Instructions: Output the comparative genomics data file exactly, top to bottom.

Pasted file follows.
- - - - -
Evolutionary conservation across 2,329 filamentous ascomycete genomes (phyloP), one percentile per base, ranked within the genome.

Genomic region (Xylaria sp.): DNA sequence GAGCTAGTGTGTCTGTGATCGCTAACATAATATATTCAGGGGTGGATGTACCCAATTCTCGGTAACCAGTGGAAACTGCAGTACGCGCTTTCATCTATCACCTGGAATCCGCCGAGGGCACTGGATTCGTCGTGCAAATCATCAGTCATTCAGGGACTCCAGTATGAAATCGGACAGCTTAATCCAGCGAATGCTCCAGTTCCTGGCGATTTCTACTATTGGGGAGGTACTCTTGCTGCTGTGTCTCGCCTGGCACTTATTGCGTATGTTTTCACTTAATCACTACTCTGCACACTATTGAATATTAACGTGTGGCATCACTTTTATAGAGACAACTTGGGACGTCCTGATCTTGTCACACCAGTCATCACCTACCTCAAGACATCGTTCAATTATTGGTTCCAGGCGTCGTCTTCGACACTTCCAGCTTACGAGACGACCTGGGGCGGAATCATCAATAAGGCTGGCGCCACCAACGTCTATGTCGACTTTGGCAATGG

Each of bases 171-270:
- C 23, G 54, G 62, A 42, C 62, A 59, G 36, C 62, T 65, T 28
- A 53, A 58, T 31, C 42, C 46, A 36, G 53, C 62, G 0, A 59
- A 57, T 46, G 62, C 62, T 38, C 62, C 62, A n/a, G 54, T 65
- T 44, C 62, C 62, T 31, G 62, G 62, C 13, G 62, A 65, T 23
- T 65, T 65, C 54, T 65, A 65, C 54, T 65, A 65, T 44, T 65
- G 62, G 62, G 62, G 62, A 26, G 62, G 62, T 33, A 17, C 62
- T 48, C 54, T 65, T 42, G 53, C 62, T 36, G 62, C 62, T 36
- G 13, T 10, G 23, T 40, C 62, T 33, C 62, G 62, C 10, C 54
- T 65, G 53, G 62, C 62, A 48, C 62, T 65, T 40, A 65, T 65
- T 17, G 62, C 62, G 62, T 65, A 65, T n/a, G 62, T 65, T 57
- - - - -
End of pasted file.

Evolutionary conservation across 2,329 filamentous ascomycete genomes (phyloP), one percentile per base, ranked within the genome.

Genomic region (Xylaria sp.): DNA sequence GAGCTAGTGTGTCTGTGATCGCTAACATAATATATTCAGGGGTGGATGTACCCAATTCTCGGTAACCAGTGGAAACTGCAGTACGCGCTTTCATCTATCACCTGGAATCCGCCGAGGGCACTGGATTCGTCGTGCAAATCATCAGTCATTCAGGGACTCCAGTATGAAATCGGACAGCTTAATCCAGCGAATGCTCCAGTTCCTGGCGATTTCTACTATTGGGGAGGTACTCTTGCTGCTGTGTCTCGCCTGGCACTTATTGCGTATGTTTTCACTTAATCACTACTCTGCACACTATTGAATATTAACGTGTGGCATCACTTTTATAGAGACAACTTGGGACGTCCTGATCTTGTCACACCAGTCATCACCTACCTCAAGACATCGTTCAATTATTGGTTCCAGGCGTCGTCTTCGACACTTCCAGCTTACGAGACGACCTGGGGCGGAATCATCAATAAGGCTGGCGCCACCAACGTCTATGTCGACTTTGGCAATGG

Each of bases 171-270:
- C 23, G 54, G 62, A 42, C 62, A 59, G 36, C 62, T 65, T 28
- A 53, A 58, T 31, C 42, C 46, A 36, G 53, C 62, G 0, A 59
- A 57, T 46, G 62, C 62, T 38, C 62, C 62, A n/a, G 54, T 65
- T 44, C 62, C 62, T 31, G 62, G 62, C 13, G 62, A 65, T 23
- T 65, T 65, C 54, T 65, A 65, C 54, T 65, A 65, T 44, T 65
- G 62, G 62, G 62, G 62, A 26, G 62, G 62, T 33, A 17, C 62
- T 48, C 54, T 65, T 42, G 53, C 62, T 36, G 62, C 62, T 36
- G 13, T 10, G 23, T 40, C 62, T 33, C 62, G 62, C 10, C 54
- T 65, G 53, G 62, C 62, A 48, C 62, T 65, T 40, A 65, T 65
- T 17, G 62, C 62, G 62, T 65, A 65, T n/a, G 62, T 65, T 57